sun 21/04/2019

CD: Damien Rice – My Favourite Faded Fantasy | reviews, news & interviews

CD: Damien Rice – My Favourite Faded Fantasy

CD: Damien Rice – My Favourite Faded Fantasy

Undoubted lyrical craft is overcooked in this manicured, melodramatic new work

'There's no escaping a slightly airless sense of self-absorption'

Damien Rice released his last album in 2006, but it doesn’t take long, listening to the lyrics of his latest, to work out what he’s been doing in the meantime: feeling very, very sorry for himself. Rice’s relationship, professional and personal, with his cellist and then collaborator Lisa Hannigan ended 2007. Autobiographical connections are easy to suggest and hard to prove, but clearly something very traumatic has happened to Rice’s love life, and it’s taken many years of travelling and the meticulous attention of producer Rick Rubin to get these songs down.

And yet there’s a lot in the music – lush, melodic, ornately and self-consciously orchestrated – that suggests a pretty robust mind in full control of manipulating its artistic purposes. By the end of the already talked-about “The Greatest Bastard”, when the strings and brass band both kick in, you’re forgiven for thinking you’ve switched over by accident to a Hollywood soundtrack describing the moment a blind orphan child recovers his sight, meets his parents and gets a puppy for Christmas. And there’s something egotistical about the whole concept: no one who really thinks they’re the greatest bastard, and is ashamed of it, would say so. It’s the kind of song you’d expect Piers Morgan to write, should he (God forbid) turn to music to bare his soul.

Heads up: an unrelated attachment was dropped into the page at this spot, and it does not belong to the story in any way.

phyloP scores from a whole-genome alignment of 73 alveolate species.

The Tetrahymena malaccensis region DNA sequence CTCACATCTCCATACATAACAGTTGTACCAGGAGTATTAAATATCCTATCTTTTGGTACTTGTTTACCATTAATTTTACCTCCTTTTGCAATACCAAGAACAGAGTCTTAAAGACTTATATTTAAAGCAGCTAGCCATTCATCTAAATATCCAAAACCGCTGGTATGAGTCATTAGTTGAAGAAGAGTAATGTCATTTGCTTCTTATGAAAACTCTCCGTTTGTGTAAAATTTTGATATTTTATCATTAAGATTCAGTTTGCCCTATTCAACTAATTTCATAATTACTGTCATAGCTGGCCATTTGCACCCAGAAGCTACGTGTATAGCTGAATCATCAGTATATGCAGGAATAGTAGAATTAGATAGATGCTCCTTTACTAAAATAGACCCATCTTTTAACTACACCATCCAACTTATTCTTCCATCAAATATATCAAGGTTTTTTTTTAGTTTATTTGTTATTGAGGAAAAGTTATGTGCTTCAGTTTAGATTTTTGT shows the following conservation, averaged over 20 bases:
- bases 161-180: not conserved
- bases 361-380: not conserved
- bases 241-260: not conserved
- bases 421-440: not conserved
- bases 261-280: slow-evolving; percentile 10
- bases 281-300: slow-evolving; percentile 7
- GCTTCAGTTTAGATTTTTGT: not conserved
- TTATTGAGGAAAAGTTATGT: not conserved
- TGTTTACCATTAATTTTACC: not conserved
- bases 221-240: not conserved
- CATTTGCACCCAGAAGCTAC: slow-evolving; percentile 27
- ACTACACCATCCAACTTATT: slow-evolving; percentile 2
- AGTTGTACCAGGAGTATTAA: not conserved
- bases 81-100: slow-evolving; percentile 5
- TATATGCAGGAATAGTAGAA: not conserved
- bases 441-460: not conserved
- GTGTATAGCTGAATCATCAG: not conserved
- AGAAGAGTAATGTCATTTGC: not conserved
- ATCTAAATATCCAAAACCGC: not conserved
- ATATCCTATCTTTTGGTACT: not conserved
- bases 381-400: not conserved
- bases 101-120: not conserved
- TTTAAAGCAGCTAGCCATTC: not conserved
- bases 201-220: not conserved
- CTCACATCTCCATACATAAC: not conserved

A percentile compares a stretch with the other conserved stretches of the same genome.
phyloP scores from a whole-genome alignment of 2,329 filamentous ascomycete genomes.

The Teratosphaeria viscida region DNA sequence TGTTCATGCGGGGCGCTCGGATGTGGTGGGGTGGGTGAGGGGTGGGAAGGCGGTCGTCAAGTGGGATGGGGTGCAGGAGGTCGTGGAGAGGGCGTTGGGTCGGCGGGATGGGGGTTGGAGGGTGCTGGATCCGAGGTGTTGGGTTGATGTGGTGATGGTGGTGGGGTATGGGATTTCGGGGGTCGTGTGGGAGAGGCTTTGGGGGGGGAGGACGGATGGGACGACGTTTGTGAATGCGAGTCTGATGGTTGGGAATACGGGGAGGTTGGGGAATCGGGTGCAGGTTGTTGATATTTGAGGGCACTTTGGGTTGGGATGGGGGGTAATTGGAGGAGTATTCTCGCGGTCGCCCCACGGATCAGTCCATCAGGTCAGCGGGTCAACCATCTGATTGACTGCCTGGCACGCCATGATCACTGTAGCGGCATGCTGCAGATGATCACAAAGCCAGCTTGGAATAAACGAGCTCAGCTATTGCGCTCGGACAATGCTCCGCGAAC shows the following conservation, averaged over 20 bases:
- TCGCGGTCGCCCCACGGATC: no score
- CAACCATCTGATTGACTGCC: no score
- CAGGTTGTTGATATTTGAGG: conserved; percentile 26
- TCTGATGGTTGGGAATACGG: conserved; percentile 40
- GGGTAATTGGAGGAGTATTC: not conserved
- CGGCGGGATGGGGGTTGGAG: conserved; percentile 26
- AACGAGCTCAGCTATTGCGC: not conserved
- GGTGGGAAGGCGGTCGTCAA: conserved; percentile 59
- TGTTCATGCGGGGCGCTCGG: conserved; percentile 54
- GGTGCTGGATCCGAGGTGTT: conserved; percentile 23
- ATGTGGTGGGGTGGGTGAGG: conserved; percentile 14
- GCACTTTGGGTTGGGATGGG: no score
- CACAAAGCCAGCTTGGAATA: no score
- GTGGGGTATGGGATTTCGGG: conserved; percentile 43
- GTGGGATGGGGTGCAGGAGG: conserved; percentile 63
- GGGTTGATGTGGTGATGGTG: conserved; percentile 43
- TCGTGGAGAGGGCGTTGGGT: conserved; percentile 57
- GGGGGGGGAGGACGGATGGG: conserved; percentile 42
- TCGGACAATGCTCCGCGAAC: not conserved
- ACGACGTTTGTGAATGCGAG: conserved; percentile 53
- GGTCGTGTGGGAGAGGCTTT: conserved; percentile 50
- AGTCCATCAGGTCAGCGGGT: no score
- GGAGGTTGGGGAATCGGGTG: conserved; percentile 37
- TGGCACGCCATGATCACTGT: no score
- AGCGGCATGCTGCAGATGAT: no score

These are well-crafted, memorable songs, though there’s no escaping a slightly airless sense of self-absorption. “It Takes A Lot to Know A Man”, a philosophical nine-and-a-half minutes, comes closest to convincing spiritual darkness with its growly ending, though what sounds like a raindrop effect nearly destroys the track’s credibility. Otherwise, the new-man falsetto, syrupy strings, sighing backing singers, and camp-fire acoustic strumming are mannered and manicured. They’ll soothe many a gridlocked drivetime listener, no doubt. But a depiction of a soul in torment? That is a faded fantasy.  

It’s the kind of song you’d expect Piers Morgan to write, should he (God forbid) turn to music to bare his soul

rating

Editor Rating: 
3
Average: 3 (1 vote)

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Comments

Got two songs into a stream of this this morning before it cut out. I think I've heard enough though.

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